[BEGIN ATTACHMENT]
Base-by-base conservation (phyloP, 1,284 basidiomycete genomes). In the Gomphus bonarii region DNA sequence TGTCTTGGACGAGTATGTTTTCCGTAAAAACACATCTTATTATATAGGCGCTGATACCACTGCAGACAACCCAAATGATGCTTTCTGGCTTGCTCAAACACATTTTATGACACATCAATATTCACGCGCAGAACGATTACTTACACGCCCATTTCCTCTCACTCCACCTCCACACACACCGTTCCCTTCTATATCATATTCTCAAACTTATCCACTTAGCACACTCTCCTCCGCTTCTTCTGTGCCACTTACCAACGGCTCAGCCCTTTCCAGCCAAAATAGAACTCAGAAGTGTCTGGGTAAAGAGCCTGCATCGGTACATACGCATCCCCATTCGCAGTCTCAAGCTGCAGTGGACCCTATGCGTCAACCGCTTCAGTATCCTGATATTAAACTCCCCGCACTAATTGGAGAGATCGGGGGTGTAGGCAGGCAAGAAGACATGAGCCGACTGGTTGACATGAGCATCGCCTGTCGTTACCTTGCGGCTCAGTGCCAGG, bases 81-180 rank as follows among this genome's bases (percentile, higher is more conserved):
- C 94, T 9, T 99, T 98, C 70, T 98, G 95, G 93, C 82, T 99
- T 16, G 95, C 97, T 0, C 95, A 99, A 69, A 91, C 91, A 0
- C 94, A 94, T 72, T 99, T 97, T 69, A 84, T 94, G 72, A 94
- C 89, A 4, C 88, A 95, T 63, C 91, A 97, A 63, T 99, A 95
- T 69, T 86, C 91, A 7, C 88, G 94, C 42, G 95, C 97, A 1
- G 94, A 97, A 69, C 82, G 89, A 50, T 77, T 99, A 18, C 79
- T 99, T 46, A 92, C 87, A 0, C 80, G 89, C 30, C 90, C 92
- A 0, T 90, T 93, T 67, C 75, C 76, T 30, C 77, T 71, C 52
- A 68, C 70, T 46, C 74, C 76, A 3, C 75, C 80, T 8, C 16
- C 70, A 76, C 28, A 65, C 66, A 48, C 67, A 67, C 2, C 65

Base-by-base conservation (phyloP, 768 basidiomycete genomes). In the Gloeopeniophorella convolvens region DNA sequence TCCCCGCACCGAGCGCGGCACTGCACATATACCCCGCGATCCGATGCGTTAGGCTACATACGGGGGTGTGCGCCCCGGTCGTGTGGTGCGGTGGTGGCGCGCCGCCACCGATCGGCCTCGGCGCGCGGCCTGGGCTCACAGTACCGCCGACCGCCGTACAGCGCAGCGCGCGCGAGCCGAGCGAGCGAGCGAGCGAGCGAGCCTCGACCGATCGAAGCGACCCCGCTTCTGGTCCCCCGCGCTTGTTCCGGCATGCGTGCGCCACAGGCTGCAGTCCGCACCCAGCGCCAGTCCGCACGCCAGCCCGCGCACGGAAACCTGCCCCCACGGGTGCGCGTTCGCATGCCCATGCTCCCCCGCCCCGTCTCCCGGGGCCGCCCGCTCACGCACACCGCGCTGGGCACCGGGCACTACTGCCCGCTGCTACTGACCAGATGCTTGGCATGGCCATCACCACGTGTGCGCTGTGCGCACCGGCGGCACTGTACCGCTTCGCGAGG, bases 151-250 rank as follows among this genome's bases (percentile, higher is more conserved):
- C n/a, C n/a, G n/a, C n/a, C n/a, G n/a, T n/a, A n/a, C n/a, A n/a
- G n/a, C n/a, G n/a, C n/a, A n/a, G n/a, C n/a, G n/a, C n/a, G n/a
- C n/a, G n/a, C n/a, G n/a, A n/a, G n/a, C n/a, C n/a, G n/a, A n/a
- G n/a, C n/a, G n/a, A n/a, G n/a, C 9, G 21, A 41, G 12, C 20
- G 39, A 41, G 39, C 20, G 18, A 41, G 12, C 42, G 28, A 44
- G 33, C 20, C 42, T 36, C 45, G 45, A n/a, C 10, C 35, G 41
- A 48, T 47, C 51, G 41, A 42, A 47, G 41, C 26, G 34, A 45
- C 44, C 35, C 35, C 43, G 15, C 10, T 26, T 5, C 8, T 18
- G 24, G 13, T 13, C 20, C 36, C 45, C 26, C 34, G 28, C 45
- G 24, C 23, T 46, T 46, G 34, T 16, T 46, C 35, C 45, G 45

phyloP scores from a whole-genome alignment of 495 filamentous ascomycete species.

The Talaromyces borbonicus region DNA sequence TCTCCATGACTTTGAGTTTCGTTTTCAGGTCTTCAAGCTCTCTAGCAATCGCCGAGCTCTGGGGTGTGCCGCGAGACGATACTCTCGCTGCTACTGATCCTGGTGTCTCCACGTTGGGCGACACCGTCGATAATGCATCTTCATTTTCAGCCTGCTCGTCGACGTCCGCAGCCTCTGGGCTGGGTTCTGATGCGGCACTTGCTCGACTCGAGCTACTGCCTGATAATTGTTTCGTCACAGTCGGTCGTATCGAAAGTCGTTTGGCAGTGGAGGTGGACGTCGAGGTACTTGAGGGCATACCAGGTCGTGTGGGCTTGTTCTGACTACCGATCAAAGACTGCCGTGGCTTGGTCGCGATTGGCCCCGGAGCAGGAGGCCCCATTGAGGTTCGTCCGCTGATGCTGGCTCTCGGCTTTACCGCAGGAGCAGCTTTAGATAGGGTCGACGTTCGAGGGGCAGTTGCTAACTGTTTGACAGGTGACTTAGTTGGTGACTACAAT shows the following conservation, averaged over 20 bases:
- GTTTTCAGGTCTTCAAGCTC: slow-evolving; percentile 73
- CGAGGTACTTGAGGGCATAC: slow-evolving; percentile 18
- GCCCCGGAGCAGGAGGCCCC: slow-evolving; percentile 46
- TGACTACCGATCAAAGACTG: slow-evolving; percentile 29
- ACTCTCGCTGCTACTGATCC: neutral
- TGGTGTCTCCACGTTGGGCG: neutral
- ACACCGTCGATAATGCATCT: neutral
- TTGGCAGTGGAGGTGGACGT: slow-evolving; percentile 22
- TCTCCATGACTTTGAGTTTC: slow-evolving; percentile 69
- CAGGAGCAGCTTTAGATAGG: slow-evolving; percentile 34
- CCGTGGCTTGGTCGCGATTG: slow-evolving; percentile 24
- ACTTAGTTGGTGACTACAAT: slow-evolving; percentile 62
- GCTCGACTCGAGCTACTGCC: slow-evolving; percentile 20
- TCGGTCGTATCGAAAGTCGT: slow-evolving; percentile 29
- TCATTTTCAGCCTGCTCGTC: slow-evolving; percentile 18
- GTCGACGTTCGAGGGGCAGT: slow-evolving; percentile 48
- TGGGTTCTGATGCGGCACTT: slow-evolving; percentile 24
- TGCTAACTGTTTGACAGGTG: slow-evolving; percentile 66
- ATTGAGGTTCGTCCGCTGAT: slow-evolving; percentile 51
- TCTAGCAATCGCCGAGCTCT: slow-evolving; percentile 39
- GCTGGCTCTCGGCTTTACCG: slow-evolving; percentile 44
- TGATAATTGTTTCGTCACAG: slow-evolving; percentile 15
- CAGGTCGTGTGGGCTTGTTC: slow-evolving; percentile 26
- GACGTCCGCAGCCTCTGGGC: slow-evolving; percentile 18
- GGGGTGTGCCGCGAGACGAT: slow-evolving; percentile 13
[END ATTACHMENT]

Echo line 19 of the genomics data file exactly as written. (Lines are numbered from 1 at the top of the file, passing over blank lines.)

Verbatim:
- A 48, T 47, C 51, G 41, A 42, A 47, G 41, C 26, G 34, A 45